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Improve type readability (fix type alias propagation, allow aliasing inferred types)

See original GitHub issue


🔍 Search Terms

preserve type aliases,inferred types,type names,readability,type expansion

✅ Viability Checklist

My suggestion meets these guidelines:

  • [*] This wouldn’t be a breaking change in existing TypeScript/JavaScript code
  • [*] This wouldn’t change the runtime behavior of existing JavaScript code
  • [*] This could be implemented without emitting different JS based on the types of the expressions
  • [*] This isn’t a runtime feature (e.g. library functionality, non-ECMAScript syntax with JavaScript output, new syntax sugar for JS, etc.)
  • [*] This feature would agree with the rest of TypeScript’s Design Goals.

⭐ Suggestion

One thing that makes working with Typescript’s type system occasionally hopeless is when cumulative inferred types are displayed in type expansion and ‘pollute’ the information in quick info or errors.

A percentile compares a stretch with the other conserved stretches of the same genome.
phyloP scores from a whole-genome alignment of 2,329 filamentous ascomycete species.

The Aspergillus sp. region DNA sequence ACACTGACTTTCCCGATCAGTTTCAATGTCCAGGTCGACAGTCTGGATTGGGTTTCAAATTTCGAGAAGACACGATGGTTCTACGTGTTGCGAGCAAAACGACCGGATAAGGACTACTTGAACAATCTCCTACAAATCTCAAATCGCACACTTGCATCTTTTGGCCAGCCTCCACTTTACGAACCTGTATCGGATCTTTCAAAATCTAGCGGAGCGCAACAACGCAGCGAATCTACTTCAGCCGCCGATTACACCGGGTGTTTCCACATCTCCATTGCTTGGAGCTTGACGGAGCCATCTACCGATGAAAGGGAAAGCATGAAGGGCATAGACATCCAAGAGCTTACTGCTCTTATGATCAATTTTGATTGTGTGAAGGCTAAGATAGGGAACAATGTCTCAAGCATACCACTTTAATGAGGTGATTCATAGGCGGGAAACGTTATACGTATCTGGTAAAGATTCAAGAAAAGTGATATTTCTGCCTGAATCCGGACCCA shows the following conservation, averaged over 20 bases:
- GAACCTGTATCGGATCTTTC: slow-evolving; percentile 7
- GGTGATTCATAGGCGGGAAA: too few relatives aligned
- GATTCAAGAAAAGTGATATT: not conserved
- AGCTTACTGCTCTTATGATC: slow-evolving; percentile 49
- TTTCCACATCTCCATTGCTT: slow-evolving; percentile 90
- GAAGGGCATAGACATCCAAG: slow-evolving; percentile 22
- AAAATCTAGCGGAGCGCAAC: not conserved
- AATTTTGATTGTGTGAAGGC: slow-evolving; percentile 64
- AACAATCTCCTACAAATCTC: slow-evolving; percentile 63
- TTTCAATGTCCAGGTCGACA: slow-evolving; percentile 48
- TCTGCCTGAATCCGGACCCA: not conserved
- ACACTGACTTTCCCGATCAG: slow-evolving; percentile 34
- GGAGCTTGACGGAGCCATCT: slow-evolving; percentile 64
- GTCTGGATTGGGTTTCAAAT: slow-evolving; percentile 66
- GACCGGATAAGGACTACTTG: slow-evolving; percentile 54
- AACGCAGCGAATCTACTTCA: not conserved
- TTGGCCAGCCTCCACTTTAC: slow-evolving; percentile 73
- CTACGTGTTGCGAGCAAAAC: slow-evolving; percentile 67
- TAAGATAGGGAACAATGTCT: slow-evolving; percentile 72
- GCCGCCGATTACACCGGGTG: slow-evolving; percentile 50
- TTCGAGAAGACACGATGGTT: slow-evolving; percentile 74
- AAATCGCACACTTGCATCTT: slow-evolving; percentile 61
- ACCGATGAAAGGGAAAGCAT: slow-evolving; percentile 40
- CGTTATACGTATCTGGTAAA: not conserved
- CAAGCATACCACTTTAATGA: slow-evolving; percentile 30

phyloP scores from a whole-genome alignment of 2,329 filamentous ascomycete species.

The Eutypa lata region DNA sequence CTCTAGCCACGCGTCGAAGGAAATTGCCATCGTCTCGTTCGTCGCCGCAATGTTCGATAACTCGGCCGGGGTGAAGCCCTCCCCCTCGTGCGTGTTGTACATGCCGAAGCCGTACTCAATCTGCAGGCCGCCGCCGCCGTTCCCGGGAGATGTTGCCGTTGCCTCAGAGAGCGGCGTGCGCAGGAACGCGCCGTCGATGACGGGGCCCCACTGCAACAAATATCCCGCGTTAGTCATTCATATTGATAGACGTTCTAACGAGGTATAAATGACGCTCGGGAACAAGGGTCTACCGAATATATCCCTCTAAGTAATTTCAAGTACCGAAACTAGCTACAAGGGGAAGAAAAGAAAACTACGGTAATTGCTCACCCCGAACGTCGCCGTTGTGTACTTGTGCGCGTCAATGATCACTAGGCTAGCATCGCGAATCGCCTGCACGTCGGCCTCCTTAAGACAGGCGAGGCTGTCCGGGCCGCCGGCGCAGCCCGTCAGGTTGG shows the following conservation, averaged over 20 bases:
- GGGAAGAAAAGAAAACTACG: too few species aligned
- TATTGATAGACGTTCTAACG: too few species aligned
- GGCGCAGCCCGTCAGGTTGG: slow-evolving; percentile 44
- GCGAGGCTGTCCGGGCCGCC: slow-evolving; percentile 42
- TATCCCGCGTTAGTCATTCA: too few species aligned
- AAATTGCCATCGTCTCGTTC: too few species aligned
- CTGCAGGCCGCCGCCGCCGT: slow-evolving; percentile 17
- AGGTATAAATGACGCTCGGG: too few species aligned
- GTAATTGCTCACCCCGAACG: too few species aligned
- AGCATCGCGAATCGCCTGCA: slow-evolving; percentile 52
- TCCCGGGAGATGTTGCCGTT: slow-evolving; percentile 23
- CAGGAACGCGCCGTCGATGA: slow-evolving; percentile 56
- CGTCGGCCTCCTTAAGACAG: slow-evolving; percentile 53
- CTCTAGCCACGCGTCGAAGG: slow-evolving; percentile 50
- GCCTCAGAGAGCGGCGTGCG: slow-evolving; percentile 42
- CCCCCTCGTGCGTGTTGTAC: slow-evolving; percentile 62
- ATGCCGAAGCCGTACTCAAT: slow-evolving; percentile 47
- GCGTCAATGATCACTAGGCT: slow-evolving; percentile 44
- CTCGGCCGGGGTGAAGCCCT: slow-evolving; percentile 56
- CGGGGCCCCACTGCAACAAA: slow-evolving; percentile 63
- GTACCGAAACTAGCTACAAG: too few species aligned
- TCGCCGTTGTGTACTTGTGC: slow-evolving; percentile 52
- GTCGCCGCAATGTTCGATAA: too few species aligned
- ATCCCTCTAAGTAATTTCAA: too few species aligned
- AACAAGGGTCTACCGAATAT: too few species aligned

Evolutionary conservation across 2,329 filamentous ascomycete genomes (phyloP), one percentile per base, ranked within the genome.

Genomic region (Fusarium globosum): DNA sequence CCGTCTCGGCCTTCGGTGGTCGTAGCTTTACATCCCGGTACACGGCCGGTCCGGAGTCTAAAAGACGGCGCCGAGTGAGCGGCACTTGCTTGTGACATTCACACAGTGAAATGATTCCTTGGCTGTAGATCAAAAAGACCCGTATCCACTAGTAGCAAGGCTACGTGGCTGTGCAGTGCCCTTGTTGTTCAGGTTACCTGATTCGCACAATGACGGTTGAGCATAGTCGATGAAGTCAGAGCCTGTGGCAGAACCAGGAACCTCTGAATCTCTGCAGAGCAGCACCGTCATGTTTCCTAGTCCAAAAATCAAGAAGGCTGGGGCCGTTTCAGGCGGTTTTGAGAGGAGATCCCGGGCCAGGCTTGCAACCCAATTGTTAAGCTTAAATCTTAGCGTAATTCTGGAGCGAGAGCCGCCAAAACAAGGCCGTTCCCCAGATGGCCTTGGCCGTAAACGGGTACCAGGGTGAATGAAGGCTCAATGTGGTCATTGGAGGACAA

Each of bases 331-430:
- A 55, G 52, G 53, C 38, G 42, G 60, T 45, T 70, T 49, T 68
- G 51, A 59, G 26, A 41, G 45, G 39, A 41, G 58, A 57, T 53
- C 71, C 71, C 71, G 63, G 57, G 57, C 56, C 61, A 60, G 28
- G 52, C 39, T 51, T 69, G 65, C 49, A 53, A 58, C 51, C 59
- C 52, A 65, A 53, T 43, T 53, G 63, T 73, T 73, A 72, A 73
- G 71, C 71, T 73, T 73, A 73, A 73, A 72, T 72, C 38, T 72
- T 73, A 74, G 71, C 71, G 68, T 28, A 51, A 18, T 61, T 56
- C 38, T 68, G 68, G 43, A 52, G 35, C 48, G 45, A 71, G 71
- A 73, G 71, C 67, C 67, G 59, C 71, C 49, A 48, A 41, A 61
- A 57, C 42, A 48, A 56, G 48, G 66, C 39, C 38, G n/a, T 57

So the proposal is two fold:

  1. Fix type expansion so that the names of type aliases are preferred over their expanded inferred types wherever a type alias is available.
  2. Add syntax that allows us to ‘alias’/name inferred types and allow those alias names to carry through type expansion.

📃 Motivating Example

With any kind of sophisticated typing, we quickly end up with error messages and parameter info that takes multiple seconds to load, and shows a truncated mess of type syntax. Worse, the expansion of these inferred types accumulates and adversely affects any code that touches them.

Typescript fails us in two distinct areas with regard to type expansion, and the culprit seems to be inferred types…

1. Typescript doesn’t always respect type aliases, even when they are explicitly provided

E.g. First, what works:

// Let's start with a contrived mapped type:

type Mapped<T> = {
  [P in keyof T]: never;

// And a generic function that takes an argument and returns the mapped type of it.

function map<T>(value: T): Mapped<T> {
  return {} as never;

// Create a Person via inference
const p = {age: 5, name: 'Bobby'};

// And quick info on 'inferred' displays: Mapped<{age: number, name: string}>
const inferred = map(p);

// Let's clean up the inferred type by defining a type alias.
type Person = {age: number; name: string};